Deshauna Barber

Miss USA 2016 Deshauna Barber appears on the “Fox & friends” television program in New York, Wednesday, June 8, 2016. The newly crowned Miss USA is a 26-year-old Army officer from the District of Columbia. (AP Photo/Richard Drew)

Deshuana Barber, the recently crowned Miss USA,  not only exemplifies patriotism through her service in the Army Reserve, but also through her willingness to serve others.

“I think that it is important not necessarily to serve in the military, but to provide some sort of service to the country, because the military is not for everybody” she told the AFRO in a June 17 phone interview.

The 26-year-old’s advocacy of service does not put her in favor of initiating the draft for women or men, in response to the possibility raised by a June 14 U.S. Senate vote that approved a defense bill, 85-13, that included an amendment that would require women to register for the selective service, according to news reports.

“I actually don’t think that anyone should be required to enter the draft,” she said. “Only because I think that, especially my service to the military, it was a choice.”

Coming from a military household where both her mother and father served in the Armed Forces, one of Barber’s top initiatives as Miss USA is to create awareness for veteran’s issues such as Post Traumatic Stress Syndrome (PTSD).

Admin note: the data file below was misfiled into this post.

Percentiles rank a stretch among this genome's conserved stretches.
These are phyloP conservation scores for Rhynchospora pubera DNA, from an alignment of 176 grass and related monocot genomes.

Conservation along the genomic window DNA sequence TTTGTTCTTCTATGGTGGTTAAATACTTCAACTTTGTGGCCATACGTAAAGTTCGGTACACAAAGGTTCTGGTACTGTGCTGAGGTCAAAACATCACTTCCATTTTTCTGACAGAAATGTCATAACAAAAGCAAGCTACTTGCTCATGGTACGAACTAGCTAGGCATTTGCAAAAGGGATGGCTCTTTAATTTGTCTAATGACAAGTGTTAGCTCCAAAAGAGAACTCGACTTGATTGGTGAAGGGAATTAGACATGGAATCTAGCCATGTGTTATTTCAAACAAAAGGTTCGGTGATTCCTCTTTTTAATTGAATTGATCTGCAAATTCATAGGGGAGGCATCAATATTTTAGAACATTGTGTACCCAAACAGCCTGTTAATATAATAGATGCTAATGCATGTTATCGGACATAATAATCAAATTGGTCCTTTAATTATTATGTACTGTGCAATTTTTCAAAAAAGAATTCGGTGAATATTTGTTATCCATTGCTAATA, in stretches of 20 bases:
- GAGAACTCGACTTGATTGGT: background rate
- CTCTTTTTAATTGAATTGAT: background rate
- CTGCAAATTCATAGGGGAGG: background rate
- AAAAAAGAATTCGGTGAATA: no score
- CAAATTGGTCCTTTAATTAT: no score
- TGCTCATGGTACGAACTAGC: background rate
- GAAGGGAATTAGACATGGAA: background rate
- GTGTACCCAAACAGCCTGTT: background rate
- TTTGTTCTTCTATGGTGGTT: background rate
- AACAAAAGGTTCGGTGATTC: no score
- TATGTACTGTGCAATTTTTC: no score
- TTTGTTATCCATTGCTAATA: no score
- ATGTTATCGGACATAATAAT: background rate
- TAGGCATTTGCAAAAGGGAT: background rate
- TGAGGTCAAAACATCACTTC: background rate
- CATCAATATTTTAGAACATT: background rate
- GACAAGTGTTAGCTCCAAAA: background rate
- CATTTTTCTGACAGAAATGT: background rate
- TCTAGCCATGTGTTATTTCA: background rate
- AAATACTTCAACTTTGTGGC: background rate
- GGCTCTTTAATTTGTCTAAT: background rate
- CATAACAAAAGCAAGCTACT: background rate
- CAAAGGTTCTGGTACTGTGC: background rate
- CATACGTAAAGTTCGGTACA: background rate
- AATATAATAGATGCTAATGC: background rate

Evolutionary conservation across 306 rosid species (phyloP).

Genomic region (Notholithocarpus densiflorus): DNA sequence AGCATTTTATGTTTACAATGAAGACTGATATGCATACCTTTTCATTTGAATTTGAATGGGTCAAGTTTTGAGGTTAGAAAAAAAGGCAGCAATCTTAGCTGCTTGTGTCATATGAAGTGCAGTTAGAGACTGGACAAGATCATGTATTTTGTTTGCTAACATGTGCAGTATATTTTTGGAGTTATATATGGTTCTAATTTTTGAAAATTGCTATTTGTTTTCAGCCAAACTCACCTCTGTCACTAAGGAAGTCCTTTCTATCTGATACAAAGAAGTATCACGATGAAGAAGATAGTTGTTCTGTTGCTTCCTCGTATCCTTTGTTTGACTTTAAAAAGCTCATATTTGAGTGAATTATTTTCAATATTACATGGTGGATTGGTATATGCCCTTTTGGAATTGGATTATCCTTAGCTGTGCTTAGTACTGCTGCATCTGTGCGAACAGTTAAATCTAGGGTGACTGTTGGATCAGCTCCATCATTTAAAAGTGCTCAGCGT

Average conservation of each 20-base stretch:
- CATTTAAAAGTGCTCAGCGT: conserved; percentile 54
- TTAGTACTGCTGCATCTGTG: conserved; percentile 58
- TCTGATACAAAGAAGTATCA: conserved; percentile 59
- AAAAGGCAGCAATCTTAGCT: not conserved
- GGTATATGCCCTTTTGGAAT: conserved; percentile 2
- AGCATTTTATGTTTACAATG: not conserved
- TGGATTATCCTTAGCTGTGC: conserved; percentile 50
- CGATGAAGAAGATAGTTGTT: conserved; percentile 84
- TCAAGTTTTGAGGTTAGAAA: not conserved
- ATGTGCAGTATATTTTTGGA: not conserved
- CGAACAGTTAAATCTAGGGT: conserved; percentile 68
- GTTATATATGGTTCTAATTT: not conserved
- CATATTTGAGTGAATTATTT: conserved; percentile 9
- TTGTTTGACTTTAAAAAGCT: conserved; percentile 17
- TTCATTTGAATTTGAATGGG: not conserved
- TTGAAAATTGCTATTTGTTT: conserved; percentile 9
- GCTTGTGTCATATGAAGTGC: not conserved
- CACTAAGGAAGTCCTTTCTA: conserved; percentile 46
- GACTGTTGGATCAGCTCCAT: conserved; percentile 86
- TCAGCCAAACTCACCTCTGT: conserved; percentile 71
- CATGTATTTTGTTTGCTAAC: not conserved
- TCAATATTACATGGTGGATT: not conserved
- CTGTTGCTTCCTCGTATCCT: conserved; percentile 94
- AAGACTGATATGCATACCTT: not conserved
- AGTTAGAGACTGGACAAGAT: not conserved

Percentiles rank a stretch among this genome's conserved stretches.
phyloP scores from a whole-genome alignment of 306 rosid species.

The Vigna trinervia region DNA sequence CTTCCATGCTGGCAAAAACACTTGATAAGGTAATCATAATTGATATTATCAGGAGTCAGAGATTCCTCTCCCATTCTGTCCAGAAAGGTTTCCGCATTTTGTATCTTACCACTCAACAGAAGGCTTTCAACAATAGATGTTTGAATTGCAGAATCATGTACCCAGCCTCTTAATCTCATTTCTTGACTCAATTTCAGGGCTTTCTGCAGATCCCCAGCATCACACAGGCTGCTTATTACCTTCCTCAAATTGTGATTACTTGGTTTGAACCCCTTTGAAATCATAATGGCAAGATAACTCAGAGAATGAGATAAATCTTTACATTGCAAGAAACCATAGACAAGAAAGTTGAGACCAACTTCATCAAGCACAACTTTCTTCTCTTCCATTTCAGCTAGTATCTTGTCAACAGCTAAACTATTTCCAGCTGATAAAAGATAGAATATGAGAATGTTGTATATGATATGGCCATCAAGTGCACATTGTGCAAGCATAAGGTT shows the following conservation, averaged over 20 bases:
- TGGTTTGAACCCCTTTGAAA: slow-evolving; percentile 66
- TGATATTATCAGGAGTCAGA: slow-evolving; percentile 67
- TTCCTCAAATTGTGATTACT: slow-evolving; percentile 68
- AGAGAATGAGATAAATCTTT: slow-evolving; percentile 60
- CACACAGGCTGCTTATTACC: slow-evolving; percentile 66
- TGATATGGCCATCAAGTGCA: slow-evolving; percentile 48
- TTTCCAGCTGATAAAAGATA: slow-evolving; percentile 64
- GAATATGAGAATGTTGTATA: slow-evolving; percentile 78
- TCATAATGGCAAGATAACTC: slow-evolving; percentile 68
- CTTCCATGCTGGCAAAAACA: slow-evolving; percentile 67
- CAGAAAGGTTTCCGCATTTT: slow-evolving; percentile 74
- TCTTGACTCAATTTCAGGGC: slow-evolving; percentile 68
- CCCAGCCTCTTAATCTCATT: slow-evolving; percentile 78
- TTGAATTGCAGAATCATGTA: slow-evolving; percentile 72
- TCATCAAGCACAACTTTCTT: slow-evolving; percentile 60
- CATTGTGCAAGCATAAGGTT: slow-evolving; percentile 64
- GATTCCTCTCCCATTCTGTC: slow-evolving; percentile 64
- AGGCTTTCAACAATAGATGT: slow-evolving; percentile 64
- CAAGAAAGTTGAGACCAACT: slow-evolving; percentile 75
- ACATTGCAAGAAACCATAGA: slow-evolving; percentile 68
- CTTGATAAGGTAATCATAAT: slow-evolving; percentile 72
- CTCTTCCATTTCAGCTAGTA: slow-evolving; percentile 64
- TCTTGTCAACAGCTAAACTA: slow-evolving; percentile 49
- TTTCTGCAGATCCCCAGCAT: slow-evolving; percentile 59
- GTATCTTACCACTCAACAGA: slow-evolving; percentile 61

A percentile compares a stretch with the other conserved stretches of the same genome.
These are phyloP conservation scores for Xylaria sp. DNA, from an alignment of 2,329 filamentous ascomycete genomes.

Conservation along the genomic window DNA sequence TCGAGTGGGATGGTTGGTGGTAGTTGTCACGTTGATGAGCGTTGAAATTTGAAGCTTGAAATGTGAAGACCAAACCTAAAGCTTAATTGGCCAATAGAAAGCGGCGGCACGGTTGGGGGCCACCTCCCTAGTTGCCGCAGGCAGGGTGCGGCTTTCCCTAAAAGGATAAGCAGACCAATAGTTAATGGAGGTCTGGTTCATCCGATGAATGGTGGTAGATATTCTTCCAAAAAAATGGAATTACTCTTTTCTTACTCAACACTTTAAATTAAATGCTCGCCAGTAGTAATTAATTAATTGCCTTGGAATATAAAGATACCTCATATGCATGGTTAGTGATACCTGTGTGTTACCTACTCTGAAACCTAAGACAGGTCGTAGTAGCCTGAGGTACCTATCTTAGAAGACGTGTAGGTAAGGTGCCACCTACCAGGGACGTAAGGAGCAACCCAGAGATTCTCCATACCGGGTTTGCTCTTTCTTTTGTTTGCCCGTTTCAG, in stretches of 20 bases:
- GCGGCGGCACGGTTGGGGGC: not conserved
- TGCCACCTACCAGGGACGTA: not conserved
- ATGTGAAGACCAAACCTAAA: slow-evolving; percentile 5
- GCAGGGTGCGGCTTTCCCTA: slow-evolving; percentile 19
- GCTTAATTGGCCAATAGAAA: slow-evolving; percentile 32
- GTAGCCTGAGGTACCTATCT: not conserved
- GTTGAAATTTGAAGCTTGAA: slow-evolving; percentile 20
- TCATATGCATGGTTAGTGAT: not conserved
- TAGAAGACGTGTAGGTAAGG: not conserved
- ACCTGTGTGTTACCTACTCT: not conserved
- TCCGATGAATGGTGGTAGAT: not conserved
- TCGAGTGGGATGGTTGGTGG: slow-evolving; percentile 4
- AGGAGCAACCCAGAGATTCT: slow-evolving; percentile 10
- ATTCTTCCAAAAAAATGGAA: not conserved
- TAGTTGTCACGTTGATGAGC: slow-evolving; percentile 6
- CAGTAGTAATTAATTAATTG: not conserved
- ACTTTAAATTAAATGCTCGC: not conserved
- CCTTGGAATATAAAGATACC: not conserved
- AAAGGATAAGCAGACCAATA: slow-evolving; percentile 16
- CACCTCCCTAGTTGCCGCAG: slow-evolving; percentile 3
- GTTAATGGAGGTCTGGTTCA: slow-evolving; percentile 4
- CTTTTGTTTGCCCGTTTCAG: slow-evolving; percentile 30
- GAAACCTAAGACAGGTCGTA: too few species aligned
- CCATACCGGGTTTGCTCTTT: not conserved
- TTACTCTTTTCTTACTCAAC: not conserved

“I’m bringing awareness to this issue,” she said. “I’m pushing families and friends that have soldiers returning from deployment to make sure that they pay attention to the soldier, that they recognize certain signs that the soldier may be suffering from PTSD that the soldier might be having an issue acclimating themselves back into state side activities.”

The U.S. Department of Veterans Affairs reports that there are anywhere from 11 percent to 30 percent of veterans suffering from PTSD, but the number can vary by gender or service area. PTSD caused by sexual assault or harassment can vary anywhere from 23 percent to 38 percent among veterans, according to the data.

Winning the crown on June 5 in Las Vegas, Nevada, made Barber the ninth Black woman to win the Miss USA pageant since 1990 and the second Black woman from D.C., according to

Barber is a Quartermaster Officer in the U.S. Army Reserve who was stationed in Washington D.C. She joined the Army at the age of 17.

Even though Barber was employed with the U.S. Department of Commerce in D.C., she recently resigned to fulfill her duties as Miss USA, but she will continue her service with the Army Reserve.  According to, Barber is the first active duty soldier to win the Miss USA title.

She is currently stationed in New York where she said she is preparing to “master every single category” for the Miss Universe pageant, including nutrition, fashion, fitness and the interview.

“I really didn’t get that girly side or that girly aspect of my childhood, so pageants really intrigued me — the makeup, the hair styles, the dresses,” she said.  “It really allowed me to get in touch with that feminine side that I really didn’t get a chance to grow up with or have it instilled with my childhood. I love pageants because it gives me the chance to feel like a woman.”


LaTrina Antoine

Special to the AFRO

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